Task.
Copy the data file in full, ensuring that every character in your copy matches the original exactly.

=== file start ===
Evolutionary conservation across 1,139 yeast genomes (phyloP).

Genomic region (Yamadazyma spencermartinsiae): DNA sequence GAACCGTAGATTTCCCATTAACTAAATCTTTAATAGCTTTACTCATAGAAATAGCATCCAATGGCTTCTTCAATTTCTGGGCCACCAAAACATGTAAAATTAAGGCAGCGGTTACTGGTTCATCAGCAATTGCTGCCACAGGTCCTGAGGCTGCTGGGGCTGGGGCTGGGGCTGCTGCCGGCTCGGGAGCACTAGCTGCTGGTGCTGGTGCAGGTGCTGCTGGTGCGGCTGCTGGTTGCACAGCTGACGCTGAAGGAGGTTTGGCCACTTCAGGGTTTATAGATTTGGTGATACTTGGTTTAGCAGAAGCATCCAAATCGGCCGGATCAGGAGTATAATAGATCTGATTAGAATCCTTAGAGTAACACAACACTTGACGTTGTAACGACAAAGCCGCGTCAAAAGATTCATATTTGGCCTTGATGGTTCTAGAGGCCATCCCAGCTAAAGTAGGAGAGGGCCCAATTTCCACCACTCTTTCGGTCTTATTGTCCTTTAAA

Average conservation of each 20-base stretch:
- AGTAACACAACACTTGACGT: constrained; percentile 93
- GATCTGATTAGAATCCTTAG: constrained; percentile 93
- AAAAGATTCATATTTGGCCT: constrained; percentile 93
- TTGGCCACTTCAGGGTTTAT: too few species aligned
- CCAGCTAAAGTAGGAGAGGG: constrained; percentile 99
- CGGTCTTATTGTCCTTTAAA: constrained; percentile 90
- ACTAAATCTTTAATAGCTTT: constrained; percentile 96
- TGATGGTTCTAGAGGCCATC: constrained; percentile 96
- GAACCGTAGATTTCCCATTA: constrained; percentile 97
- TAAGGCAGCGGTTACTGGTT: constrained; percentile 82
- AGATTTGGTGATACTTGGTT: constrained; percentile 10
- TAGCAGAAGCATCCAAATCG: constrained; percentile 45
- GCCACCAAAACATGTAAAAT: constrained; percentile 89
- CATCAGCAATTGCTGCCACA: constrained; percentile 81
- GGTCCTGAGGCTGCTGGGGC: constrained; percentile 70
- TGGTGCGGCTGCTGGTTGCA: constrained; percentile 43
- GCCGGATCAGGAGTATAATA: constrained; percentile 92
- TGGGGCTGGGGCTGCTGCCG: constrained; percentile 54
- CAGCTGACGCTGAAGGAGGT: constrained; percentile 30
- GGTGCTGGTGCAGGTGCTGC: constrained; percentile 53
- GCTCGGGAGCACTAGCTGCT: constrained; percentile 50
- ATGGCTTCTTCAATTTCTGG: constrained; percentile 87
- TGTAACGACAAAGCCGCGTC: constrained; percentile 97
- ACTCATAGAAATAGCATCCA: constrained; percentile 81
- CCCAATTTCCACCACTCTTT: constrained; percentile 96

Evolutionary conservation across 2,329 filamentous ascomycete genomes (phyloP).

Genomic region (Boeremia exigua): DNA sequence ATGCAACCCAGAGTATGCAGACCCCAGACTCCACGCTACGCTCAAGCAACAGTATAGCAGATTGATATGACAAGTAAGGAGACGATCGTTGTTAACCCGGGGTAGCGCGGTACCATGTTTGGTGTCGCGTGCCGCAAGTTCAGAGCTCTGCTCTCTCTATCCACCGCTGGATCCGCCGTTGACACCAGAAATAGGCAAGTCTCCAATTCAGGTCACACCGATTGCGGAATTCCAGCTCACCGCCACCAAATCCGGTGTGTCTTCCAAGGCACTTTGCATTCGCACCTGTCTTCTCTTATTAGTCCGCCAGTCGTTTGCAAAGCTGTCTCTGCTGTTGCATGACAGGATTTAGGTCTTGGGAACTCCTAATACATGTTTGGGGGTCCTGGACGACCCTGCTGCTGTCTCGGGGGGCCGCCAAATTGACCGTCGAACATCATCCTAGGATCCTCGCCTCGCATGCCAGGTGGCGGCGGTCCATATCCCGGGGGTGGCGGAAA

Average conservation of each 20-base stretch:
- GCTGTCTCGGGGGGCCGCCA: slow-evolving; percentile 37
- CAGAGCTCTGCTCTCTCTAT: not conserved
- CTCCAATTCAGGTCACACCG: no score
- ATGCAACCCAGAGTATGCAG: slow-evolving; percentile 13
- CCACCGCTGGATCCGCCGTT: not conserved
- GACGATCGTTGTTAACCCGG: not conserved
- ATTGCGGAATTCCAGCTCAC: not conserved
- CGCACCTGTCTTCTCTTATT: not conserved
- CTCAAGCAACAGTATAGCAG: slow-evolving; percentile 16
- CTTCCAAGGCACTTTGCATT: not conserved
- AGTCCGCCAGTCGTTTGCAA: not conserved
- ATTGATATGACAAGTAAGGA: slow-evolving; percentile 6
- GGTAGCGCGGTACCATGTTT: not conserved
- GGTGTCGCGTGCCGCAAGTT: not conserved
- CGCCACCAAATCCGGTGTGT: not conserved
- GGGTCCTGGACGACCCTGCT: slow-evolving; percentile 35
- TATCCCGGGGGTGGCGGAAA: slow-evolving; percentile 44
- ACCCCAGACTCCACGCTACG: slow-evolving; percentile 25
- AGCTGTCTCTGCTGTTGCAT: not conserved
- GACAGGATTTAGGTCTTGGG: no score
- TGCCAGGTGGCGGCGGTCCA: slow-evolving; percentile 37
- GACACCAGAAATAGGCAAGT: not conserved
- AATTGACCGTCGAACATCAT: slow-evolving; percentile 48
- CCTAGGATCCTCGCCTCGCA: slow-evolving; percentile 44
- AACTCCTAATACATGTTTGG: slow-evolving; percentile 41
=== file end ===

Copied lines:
Evolutionary conservation across 1,139 yeast genomes (phyloP).

Genomic region (Yamadazyma spencermartinsiae): DNA sequence GAACCGTAGATTTCCCATTAACTAAATCTTTAATAGCTTTACTCATAGAAATAGCATCCAATGGCTTCTTCAATTTCTGGGCCACCAAAACATGTAAAATTAAGGCAGCGGTTACTGGTTCATCAGCAATTGCTGCCACAGGTCCTGAGGCTGCTGGGGCTGGGGCTGGGGCTGCTGCCGGCTCGGGAGCACTAGCTGCTGGTGCTGGTGCAGGTGCTGCTGGTGCGGCTGCTGGTTGCACAGCTGACGCTGAAGGAGGTTTGGCCACTTCAGGGTTTATAGATTTGGTGATACTTGGTTTAGCAGAAGCATCCAAATCGGCCGGATCAGGAGTATAATAGATCTGATTAGAATCCTTAGAGTAACACAACACTTGACGTTGTAACGACAAAGCCGCGTCAAAAGATTCATATTTGGCCTTGATGGTTCTAGAGGCCATCCCAGCTAAAGTAGGAGAGGGCCCAATTTCCACCACTCTTTCGGTCTTATTGTCCTTTAAA

Average conservation of each 20-base stretch:
- AGTAACACAACACTTGACGT: constrained; percentile 93
- GATCTGATTAGAATCCTTAG: constrained; percentile 93
- AAAAGATTCATATTTGGCCT: constrained; percentile 93
- TTGGCCACTTCAGGGTTTAT: too few species aligned
- CCAGCTAAAGTAGGAGAGGG: constrained; percentile 99
- CGGTCTTATTGTCCTTTAAA: constrained; percentile 90
- ACTAAATCTTTAATAGCTTT: constrained; percentile 96
- TGATGGTTCTAGAGGCCATC: constrained; percentile 96
- GAACCGTAGATTTCCCATTA: constrained; percentile 97
- TAAGGCAGCGGTTACTGGTT: constrained; percentile 82
- AGATTTGGTGATACTTGGTT: constrained; percentile 10
- TAGCAGAAGCATCCAAATCG: constrained; percentile 45
- GCCACCAAAACATGTAAAAT: constrained; percentile 89
- CATCAGCAATTGCTGCCACA: constrained; percentile 81
- GGTCCTGAGGCTGCTGGGGC: constrained; percentile 70
- TGGTGCGGCTGCTGGTTGCA: constrained; percentile 43
- GCCGGATCAGGAGTATAATA: constrained; percentile 92
- TGGGGCTGGGGCTGCTGCCG: constrained; percentile 54
- CAGCTGACGCTGAAGGAGGT: constrained; percentile 30
- GGTGCTGGTGCAGGTGCTGC: constrained; percentile 53
- GCTCGGGAGCACTAGCTGCT: constrained; percentile 50
- ATGGCTTCTTCAATTTCTGG: constrained; percentile 87
- TGTAACGACAAAGCCGCGTC: constrained; percentile 97
- ACTCATAGAAATAGCATCCA: constrained; percentile 81
- CCCAATTTCCACCACTCTTT: constrained; percentile 96

Evolutionary conservation across 2,329 filamentous ascomycete genomes (phyloP).

Genomic region (Boeremia exigua): DNA sequence ATGCAACCCAGAGTATGCAGACCCCAGACTCCACGCTACGCTCAAGCAACAGTATAGCAGATTGATATGACAAGTAAGGAGACGATCGTTGTTAACCCGGGGTAGCGCGGTACCATGTTTGGTGTCGCGTGCCGCAAGTTCAGAGCTCTGCTCTCTCTATCCACCGCTGGATCCGCCGTTGACACCAGAAATAGGCAAGTCTCCAATTCAGGTCACACCGATTGCGGAATTCCAGCTCACCGCCACCAAATCCGGTGTGTCTTCCAAGGCACTTTGCATTCGCACCTGTCTTCTCTTATTAGTCCGCCAGTCGTTTGCAAAGCTGTCTCTGCTGTTGCATGACAGGATTTAGGTCTTGGGAACTCCTAATACATGTTTGGGGGTCCTGGACGACCCTGCTGCTGTCTCGGGGGGCCGCCAAATTGACCGTCGAACATCATCCTAGGATCCTCGCCTCGCATGCCAGGTGGCGGCGGTCCATATCCCGGGGGTGGCGGAAA

Average conservation of each 20-base stretch:
- GCTGTCTCGGGGGGCCGCCA: slow-evolving; percentile 37
- CAGAGCTCTGCTCTCTCTAT: not conserved
- CTCCAATTCAGGTCACACCG: no score
- ATGCAACCCAGAGTATGCAG: slow-evolving; percentile 13
- CCACCGCTGGATCCGCCGTT: not conserved
- GACGATCGTTGTTAACCCGG: not conserved
- ATTGCGGAATTCCAGCTCAC: not conserved
- CGCACCTGTCTTCTCTTATT: not conserved
- CTCAAGCAACAGTATAGCAG: slow-evolving; percentile 16
- CTTCCAAGGCACTTTGCATT: not conserved
- AGTCCGCCAGTCGTTTGCAA: not conserved
- ATTGATATGACAAGTAAGGA: slow-evolving; percentile 6
- GGTAGCGCGGTACCATGTTT: not conserved
- GGTGTCGCGTGCCGCAAGTT: not conserved
- CGCCACCAAATCCGGTGTGT: not conserved
- GGGTCCTGGACGACCCTGCT: slow-evolving; percentile 35
- TATCCCGGGGGTGGCGGAAA: slow-evolving; percentile 44
- ACCCCAGACTCCACGCTACG: slow-evolving; percentile 25
- AGCTGTCTCTGCTGTTGCAT: not conserved
- GACAGGATTTAGGTCTTGGG: no score
- TGCCAGGTGGCGGCGGTCCA: slow-evolving; percentile 37
- GACACCAGAAATAGGCAAGT: not conserved
- AATTGACCGTCGAACATCAT: slow-evolving; percentile 48
- CCTAGGATCCTCGCCTCGCA: slow-evolving; percentile 44
- AACTCCTAATACATGTTTGG: slow-evolving; percentile 41